31. I run a food pantry, so unless they mandate an “everyone at home for x amount of time”, I have to keep showing up. But I wish everyone else would stay home because it makes my job that much harder when people just keep going about their lives like nothing is happening and it puts those of us who have to show up to their jobs at a higher risk. /rant. Anyhow, I can’t wait to see all the tiny ornaments finished. Everytime you make a calender I’m inspired, but this year I can’t knit because my brain is too anxious to give attention to anything requiring focus: reading, knitting, sewing – it’s all out. I can handle Netflix so long as the show is mindless and nothing heavy or dramatic. I’m ready for this year to be done. Also, I have a dumpster fire ornament on my tree from 2016. It’s made with felt and glitter clue and sparkly bobbles that I can’t think at this time what they are called: https://www.instagram.com/p/BcsMKkJgvbO/ . I thought about how 2020 needed one also, but I’m thinking maybe something with a mask and TP roll. Just to be different.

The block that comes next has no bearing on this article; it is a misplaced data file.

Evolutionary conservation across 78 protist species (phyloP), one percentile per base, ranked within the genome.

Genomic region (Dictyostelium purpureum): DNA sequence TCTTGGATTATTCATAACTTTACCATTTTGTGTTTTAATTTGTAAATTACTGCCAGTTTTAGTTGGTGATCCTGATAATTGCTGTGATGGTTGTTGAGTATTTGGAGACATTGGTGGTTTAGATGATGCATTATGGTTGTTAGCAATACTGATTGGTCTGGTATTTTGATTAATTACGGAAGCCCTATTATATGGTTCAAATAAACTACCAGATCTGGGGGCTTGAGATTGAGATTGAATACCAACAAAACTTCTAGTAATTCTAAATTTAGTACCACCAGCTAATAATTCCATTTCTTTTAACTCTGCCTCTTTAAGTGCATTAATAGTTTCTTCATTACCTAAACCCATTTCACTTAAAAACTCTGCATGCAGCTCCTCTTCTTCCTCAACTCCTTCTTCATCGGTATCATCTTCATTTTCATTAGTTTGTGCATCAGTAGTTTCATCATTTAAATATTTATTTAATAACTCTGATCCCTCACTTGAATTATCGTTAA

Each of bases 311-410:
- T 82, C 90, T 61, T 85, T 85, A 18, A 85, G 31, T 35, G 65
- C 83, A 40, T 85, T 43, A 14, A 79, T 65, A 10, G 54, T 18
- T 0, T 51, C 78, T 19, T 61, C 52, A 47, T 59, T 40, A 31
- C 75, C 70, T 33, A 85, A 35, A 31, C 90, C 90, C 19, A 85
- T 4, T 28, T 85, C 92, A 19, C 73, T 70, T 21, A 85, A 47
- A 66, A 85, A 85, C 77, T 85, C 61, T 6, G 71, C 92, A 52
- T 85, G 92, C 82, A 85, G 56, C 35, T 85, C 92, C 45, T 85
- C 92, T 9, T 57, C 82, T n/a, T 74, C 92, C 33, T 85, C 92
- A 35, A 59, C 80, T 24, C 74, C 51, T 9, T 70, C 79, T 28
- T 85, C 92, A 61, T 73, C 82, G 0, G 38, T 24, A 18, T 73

• Amen to that. I work in the maintenance department of a shelter for persons experiencing homelessness, not something we can do remotely even though the techs always ask to. (“Call me at home and I’ll tell you how to fix it.”) Our biggest problem is actually staff who ignore the guidelines and bring it in. Just had to spend $60 on sock yarn to make life worth living…

    • I totally understand the numb mind thing. I can’t even manage to know a garter stitch keyhole scarf or a stockinknit shawl. My reading has devolved into “cozy early 20th century mysteries”, and my audio books fall heavily toward Douglas Adams and Terry Prachett. I think the mask and TP roll on the ornament would be a good touch for this year.